, lives on the probability simplex. The set of all parameters is denoted by

. Given observations , the goal of mixture model learning is to maximize the marginal log-likelihood:

(1)

Since there are latent variables, the marginal log-likelihood is not convex, and EM has been used widely for learning mixture models. EM iteratively updates and optimizes a lower bound of the marginal likelihood function[10]. The lower bound is obtained by applying Jensen’s inequality to the log-likelihood function:

(2)

where is a distribution over that may depend on or . (We shall work on upper bounds shortly.) Let the current model be parametrized by . Then

E-step: Calculate for and set .

M-step: Maximize (2) with regard to .

(3)

We study MDPD in a high-dimensional, sparse setting. (The analogous problem for Gaussian mixture models has been studied by [12, 1, 14].) In this setting, the number of informative variables is much smaller than the dimension . Let denote the set of informative variables, , and let be the complementary set. It is intuitive that

the uninformative random variables

should not be distinguishable across the different mixture components, i.e. for .

Inspired by [12], we consider the following penalized maximum likelihood problem to encourage the sparse structure in the model.

(4)

where and is the norm. denotes KL-divergence. is non-negative and the equality holds if and only if . Our penalty encourages sparse structure in the model because if and only if for all which indicates that the conditional probability of the random variable is identical in the different mixture components.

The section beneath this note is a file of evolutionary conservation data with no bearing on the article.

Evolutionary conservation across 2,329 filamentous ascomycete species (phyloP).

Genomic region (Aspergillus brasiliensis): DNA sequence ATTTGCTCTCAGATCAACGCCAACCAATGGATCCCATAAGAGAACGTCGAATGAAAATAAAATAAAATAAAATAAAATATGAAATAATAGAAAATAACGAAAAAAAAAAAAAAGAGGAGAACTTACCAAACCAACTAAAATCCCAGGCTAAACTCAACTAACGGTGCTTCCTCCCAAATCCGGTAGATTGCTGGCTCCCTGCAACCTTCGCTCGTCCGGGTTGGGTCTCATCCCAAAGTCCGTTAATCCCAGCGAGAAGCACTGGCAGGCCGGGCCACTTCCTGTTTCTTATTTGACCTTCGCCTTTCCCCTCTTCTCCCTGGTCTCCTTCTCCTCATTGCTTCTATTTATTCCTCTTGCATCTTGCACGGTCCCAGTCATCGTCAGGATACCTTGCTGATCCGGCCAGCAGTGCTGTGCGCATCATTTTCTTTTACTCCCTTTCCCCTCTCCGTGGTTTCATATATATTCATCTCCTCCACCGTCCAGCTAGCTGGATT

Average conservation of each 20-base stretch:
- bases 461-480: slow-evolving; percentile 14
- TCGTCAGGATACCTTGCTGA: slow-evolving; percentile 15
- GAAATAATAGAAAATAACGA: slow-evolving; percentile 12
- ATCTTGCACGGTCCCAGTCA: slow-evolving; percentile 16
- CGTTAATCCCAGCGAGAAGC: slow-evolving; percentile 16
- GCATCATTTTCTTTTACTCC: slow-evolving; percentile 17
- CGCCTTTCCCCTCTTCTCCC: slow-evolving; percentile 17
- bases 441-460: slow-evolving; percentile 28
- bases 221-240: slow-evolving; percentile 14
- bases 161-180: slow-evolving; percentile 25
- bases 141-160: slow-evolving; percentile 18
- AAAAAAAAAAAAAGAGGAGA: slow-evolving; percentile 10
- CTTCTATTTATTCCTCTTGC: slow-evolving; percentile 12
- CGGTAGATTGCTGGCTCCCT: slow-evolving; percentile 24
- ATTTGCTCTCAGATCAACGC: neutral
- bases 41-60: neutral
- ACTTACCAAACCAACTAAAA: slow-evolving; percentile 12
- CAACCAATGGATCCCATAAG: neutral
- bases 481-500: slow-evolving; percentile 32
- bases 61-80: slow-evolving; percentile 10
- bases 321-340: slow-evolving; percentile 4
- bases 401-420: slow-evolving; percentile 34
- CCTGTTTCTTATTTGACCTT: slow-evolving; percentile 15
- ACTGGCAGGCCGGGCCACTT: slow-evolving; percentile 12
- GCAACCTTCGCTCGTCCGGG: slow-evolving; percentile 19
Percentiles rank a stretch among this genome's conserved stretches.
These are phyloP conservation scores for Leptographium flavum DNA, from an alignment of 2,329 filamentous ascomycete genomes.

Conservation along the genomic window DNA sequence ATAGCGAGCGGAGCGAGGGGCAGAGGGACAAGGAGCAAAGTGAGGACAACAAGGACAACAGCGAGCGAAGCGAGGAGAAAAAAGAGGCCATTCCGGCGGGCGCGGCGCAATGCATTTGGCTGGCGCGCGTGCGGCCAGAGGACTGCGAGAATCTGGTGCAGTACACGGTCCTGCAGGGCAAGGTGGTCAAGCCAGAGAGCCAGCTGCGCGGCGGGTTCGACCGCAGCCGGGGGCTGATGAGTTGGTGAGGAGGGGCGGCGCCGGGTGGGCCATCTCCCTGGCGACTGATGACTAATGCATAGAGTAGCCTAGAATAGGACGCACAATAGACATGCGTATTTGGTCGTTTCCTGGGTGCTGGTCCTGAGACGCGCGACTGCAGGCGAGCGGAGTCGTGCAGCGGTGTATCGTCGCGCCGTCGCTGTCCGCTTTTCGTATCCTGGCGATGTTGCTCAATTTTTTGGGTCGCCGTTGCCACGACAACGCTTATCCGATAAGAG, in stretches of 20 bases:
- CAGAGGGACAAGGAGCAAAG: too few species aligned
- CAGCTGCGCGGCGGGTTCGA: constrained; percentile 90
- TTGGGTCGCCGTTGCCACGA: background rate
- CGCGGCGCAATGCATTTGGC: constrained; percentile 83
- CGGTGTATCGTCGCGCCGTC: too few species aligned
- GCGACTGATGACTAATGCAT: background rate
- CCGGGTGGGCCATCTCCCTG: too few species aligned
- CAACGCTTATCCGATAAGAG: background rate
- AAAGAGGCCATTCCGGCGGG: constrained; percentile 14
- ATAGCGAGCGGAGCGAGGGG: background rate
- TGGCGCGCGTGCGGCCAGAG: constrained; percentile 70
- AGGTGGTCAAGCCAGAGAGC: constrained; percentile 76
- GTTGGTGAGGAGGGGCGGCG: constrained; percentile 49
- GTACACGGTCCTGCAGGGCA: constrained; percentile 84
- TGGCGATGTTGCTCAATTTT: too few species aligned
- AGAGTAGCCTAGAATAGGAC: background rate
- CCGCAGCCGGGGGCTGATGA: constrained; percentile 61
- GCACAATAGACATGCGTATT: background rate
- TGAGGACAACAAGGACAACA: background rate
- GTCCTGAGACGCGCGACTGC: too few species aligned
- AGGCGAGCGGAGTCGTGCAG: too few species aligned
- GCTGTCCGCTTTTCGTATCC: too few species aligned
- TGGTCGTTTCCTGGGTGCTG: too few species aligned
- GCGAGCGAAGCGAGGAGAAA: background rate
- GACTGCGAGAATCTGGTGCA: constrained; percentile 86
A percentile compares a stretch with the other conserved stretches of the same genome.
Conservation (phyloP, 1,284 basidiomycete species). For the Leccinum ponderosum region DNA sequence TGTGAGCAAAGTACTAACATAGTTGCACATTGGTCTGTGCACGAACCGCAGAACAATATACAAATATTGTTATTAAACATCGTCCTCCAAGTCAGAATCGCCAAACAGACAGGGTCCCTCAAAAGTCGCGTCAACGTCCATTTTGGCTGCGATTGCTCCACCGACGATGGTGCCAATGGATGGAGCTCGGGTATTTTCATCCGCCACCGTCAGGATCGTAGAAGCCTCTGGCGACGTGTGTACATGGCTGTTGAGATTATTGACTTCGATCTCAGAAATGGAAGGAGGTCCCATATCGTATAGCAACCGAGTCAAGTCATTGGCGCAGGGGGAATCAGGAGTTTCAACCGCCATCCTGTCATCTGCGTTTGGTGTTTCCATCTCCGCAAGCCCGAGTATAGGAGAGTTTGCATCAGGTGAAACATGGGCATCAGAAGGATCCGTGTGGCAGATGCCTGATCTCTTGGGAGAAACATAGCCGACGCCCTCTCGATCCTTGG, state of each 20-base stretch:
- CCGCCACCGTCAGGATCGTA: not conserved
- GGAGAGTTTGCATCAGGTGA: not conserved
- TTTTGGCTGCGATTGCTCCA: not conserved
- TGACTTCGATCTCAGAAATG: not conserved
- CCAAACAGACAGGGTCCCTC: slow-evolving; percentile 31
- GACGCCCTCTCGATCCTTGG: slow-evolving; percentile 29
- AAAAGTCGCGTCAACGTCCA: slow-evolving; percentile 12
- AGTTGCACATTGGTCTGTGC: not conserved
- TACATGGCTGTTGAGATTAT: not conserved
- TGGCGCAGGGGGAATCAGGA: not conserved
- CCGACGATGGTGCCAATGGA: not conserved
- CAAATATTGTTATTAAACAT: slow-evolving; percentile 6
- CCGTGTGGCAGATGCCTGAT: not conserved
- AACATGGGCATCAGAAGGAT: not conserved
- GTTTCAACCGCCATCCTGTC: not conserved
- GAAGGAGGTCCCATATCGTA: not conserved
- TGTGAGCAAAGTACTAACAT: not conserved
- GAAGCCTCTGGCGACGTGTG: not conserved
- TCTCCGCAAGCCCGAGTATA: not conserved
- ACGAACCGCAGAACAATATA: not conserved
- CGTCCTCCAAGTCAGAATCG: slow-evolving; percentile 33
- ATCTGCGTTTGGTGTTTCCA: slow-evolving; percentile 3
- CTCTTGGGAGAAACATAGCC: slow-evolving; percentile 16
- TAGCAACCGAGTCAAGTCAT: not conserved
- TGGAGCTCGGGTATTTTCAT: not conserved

3 Methods

For convenience, assume that we can draw an infinite number of samples. To begin, Let be a MDPD with parameter .

is informative if and only if . It can be verified that if is uninformative, the marginal distribution can be factorized as

(5)

denotes the index set of informative variables. Due to the factorization (5),

(6)

Intuitively, uninformative variables will not affect the posterior distribution – they provide no information about the underlying latent variable. Now, we analyze the penalized likelihood function (4). The normal E-step leads to the penalized M-step

(7)

The penalized M-step encourages a sparse update for the model and provides a way to determine . By (6), it makes the E-step in the next iteration depend only on . However, solving (7) is hard, so we seek another way to determine and, in the process, bypass the penalized M-step by using a regularized E-step, i.e. calculating . The following theorem motivates how we select .

111See proofs in the supplement

Let be a MDPD from which data are sampled and let be the informative set of . If for , then

Maximizing the likelihood function is equivalent to minimizing the KL-divergence loss , since where is the entropy of . The KL-divergence loss can be viewed as a measure of how well the model estimates . Theorem 3 suggests that, if we have an appropriate model for uninformative features, could be recovered by solving the following dimensionality reduction problem: find the smallest such that